I nodded. “She’s interviewing Colton and Anna this afternoon. I told her I’d meet her there.”

“You will be careful, will you not? I do not trust that Arthur has so quickly and easily relinquished his claim on the story.”

“I’ll keep a sharp eye on the bushes.” I winked.

Dragon nodded somberly. “Perhaps I should accompany you. Two pairs of sharp eyes on the bushes are better than one.”Elf

I nodded. “Maybe Cleric would like to come, too.”

Dragon considered this for a moment, then nodded. “I will go ask her.”

I told Dragon we would leave directly after lunch.

arriving at Anna'sliving roomWe pulled into Anna’s driveway just behind Didi. Anna and Colton were in the yard waiting for us. Once the introductions were made, Anna invited us inside where she had refreshments set up in the living room.

After some general chit-chat, Didi set up a tape recorder and began the interview. I was surprised at her professional yet warm handling of the session. She quickly put Anna and Colton at ease and asked thought-provoking questions. She learned of Colton’s blindness and the number of unsuccessful surgeries over the years as the doctors tried to give him the sight he had lacked since birth.Colton and Peaches 2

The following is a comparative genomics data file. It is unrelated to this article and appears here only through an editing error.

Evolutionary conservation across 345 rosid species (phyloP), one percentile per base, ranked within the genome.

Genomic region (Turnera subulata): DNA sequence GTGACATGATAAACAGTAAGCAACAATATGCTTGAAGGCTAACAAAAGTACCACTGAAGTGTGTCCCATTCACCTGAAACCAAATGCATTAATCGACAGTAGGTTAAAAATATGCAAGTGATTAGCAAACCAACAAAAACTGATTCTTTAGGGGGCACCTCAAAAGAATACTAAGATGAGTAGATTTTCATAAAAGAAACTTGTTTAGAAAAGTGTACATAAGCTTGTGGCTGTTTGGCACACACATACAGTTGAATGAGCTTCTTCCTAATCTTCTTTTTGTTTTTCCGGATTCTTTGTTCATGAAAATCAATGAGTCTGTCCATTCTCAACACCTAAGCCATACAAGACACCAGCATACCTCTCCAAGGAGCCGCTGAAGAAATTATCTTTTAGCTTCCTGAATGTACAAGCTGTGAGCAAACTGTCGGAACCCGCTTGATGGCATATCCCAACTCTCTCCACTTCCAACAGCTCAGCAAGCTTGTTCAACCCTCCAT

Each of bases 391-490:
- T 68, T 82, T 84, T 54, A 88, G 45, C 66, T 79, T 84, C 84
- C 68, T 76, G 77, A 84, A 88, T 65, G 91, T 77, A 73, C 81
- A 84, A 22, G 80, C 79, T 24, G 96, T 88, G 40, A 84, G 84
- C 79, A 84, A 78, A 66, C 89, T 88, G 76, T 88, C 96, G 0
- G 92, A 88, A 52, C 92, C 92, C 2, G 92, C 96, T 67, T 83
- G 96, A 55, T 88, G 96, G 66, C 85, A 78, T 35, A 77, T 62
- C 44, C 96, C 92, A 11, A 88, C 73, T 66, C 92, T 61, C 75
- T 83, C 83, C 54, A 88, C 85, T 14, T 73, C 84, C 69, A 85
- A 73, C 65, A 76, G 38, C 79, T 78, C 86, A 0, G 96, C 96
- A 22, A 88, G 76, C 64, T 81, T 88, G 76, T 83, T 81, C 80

Colton was very forthcoming as they discussed his feelings of isolation, and how his first therapy pony, Peaches, had helped him. Colton told Didi how much he loved Peaches, and how devastated he was by his pony’s death.

interviewThen Didi led Anna and me into a discussion of how we had found Blue. Dragon and Cleric, in their alter-egos of Dray and Clara, joined in the conversation as well. We did not mention the history my characters and I had had with Peaches, whom we had originally known as Mystery. https://margecutter.wordpress.com/2019/04/28/sad-news/

Nor did I mention how we had learned of the auction where we found Blue. https://margecutter.wordpress.com/2019/05/05/a-new-mystery/

We did explain how I had talked Anna into going with us and several other friends to an auction, how we had found Blue, and what transpired since that night.
https://margecutter.wordpress.com/2019/05/12/what-will-we-find-at-the-auction/
https://margecutter.wordpress.com/2019/05/19/a-good-deal-or-crazy/
https://margecutter.wordpress.com/2019/05/26/an-anxious-day/
https://margecutter.wordpress.com/2019/06/09/news/

We then told Didi about yesterday’s trail ride, keeping all the information about Arthur strictly off the record. https://margecutter.wordpress.com/2019/10/20/will-arthur-be-a-problem/